To Your Health: NLM update Transcript
Two Alzheimer's disease drugs and journalism standards: 08/10/2015
Greetings from the National Library of Medicine and MedlinePlus.gov
Regards to all our listeners!
I'm Rob Logan, Ph.D., senior staff, U.S. National Library of Medicine (NLM).
Here is what's new this week in To Your Health, a consumer health oriented podcast from NLM, that helps you use MedlinePlus to follow up on weekly topics.
News coverage that recently touted two Alzheimer's disease drugs illustrates both shortcomings and progress in health news reporting standards, finds an interesting critique recently published by Health News Review.
Health News Review, an independent website that critiques medical and public health news coverage, notes some news organizations recently reported two new drugs showed promise for early-stage Alzheimer's patients. Health News Review, a journalism review where health news stories are critiqued based on established criteria of professional excellence, explains several news organizations reported one of the drugs is the first to clear sticky plaques in the brain. In news stories from several news organizations, the latter was hypothesized as a process that might slow the rate of patient decline from Alzheimer's disease, or even boost a patient's cognitive function.
However, Health News Review explains the findings were presented at an Alzheimer's Association International Conference (as opposed to a refereed journal) and were acknowledged to be based on in-process, uncompleted clinical trials that at best provide provisional findings. Health News Review writes (and we quote): 'these are interim studies that merely hint at the possibility that the drugs might be causing beneficial effects in the brain' (end of quote).
More importantly, Health News Review notes the assertion that a drug might clear plaques within the brain and improve cognitive function is not necessarily linked to significant clinical benefits for Alzheimer's patients. Health News Review reports that after reviewing the findings from the drug studies one Alzheimer's expert told NBC News (and we quote): the cognitive measures do not have a direct relationship to clinically apparent benefit' (end of quote).
More positively, Health News Review finds some news organizations compared the efficacy and novelty of the new Alzheimer's drugs with existing alternatives, and noted there would be a significant delay before either of the drugs would be reviewed for approval and available — if ever. Health News Review also commends some news organizations for using external sources and materials to help explain the Alzheimer's drug story's broader significance and for not over-relying on one-dimensional press releases.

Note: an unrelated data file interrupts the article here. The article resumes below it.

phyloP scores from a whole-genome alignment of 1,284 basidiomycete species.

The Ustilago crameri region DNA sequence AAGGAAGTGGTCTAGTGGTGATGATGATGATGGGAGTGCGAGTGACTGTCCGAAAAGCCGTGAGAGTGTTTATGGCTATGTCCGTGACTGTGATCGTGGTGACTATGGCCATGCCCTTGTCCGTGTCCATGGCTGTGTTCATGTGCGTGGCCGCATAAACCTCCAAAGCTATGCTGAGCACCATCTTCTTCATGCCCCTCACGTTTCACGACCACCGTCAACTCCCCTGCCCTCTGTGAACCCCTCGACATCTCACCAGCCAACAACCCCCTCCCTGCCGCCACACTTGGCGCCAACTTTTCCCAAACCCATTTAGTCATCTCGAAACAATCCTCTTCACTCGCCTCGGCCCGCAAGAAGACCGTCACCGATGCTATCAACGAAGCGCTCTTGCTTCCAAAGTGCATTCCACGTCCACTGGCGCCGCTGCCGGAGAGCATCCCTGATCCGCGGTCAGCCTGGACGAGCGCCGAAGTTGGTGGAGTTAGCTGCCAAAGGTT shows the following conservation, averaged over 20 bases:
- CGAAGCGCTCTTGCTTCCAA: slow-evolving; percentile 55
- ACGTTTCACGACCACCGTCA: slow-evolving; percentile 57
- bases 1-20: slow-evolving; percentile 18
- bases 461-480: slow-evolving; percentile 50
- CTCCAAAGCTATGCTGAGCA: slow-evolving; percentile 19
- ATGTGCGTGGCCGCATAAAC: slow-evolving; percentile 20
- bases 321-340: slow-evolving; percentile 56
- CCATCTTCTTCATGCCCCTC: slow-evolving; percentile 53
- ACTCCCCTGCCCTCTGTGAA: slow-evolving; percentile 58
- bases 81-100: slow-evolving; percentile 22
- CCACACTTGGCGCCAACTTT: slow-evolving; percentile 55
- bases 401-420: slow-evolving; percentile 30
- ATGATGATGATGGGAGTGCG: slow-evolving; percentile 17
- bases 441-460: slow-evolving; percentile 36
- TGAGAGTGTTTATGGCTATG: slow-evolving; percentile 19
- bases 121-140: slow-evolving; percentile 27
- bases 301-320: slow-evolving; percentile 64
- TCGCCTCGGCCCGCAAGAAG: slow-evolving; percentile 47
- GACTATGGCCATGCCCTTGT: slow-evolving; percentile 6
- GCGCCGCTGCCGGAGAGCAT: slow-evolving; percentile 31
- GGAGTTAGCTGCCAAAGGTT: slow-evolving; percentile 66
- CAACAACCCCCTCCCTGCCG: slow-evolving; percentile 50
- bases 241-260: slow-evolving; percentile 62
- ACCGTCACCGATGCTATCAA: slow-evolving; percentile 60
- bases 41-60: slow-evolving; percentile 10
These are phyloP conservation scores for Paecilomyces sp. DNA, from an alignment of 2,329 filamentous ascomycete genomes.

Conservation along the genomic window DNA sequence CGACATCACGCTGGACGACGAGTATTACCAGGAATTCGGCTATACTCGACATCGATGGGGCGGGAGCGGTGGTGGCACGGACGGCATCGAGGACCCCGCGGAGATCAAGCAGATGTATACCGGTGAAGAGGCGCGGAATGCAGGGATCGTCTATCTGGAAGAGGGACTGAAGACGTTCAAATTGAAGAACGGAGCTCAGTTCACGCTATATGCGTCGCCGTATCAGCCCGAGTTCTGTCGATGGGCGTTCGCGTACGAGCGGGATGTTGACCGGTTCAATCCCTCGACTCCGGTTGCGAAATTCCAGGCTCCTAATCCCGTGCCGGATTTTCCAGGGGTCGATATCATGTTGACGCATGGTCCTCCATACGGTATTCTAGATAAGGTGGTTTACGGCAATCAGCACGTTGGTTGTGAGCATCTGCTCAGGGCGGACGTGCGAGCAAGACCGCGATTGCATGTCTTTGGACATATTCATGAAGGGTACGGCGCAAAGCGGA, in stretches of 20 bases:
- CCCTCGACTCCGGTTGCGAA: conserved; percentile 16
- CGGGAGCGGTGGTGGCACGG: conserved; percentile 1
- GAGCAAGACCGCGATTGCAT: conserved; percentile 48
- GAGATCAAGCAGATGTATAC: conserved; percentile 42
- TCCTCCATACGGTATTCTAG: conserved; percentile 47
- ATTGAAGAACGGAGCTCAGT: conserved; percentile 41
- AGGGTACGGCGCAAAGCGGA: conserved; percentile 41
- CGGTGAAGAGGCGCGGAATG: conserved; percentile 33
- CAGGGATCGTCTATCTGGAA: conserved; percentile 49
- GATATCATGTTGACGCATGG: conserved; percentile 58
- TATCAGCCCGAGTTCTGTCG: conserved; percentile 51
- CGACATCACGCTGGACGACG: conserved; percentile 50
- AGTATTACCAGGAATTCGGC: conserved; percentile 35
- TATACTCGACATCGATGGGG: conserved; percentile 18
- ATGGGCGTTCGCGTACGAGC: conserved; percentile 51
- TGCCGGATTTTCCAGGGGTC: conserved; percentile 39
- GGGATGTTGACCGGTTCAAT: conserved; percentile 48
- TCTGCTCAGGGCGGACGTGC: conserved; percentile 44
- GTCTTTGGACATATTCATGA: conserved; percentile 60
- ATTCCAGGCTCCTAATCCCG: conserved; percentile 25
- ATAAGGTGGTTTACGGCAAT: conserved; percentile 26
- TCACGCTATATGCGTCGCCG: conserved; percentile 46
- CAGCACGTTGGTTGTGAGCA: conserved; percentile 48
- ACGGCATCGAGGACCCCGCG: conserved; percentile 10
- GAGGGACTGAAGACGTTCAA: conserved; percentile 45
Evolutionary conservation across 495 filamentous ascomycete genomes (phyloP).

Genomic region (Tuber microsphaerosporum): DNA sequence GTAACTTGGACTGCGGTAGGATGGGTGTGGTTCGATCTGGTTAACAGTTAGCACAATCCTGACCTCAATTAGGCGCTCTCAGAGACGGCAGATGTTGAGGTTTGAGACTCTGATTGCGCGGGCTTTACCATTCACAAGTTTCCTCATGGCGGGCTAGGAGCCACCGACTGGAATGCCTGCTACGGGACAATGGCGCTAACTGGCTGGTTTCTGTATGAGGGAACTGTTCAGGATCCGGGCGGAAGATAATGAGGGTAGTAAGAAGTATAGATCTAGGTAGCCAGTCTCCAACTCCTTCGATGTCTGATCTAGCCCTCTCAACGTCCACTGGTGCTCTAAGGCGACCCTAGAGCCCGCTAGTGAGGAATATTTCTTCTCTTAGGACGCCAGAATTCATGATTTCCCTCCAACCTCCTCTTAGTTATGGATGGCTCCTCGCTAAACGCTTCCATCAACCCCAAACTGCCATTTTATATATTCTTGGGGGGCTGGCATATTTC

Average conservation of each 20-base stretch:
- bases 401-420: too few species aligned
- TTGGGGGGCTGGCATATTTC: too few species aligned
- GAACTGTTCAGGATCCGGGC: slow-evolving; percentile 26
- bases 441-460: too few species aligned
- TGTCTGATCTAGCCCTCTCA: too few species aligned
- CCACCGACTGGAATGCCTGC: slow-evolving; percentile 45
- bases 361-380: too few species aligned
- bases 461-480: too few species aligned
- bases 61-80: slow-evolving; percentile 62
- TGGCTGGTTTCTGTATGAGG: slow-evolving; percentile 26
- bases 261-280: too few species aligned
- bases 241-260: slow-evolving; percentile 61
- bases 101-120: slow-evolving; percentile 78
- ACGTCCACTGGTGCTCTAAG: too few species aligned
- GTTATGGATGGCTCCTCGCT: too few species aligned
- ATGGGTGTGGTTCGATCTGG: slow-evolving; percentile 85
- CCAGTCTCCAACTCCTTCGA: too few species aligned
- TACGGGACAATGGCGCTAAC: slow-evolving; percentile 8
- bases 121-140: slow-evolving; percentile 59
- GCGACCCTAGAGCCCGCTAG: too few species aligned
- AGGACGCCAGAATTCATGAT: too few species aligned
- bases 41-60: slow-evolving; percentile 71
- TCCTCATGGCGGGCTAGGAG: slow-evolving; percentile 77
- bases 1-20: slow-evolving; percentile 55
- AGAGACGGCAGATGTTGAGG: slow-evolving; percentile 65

Still, Health News Review, which strives to enhance health and medical journalistic standards, asks if the clinical promise of the drugs implied within the news stories is helpful to current Alzheimer's patients, caregivers, and providers, and raises false hopes? While Health News Review notes provisional information about drugs under development may be of interest to investors in pharmaceutical companies, the journalism review retorts more caveats and less hyperbole about the two Alzheimer's drugs should have been provided by more news organizations.
Meanwhile, a basic guide that helps you assess health news reporting (from NIH's National Center for Complementary and Integrative Health) is available within the 'specific conditions' section of MedlinePlus.gov's evaluating health information health topic page. A specific guide to understanding news reporting about diets and dieting (from the Harvard School of Public Health) also is available in the 'specific conditions' section of MedlinePlus.gov's evaluating health information health topic page.
A helpful and broader guide to help you evaluate health information on the Internet (from the National Library of Medicine) is available in the 'start here' section of MedlinePlus.gov's evaluating health information health topic page.
MedlinePlus.gov's evaluating health information health topic page additionally provides links to the latest pertinent journal research articles, which are available in the 'journal articles' section.
To find MedlinePlus.gov's evaluating health information health topic page, please type 'evaluating health information' in the search box on MedlinePlus.gov's home page, then, click on 'evaluating health information (National Library of Medicine).' Health News Review is available at healthnewsreview.org.
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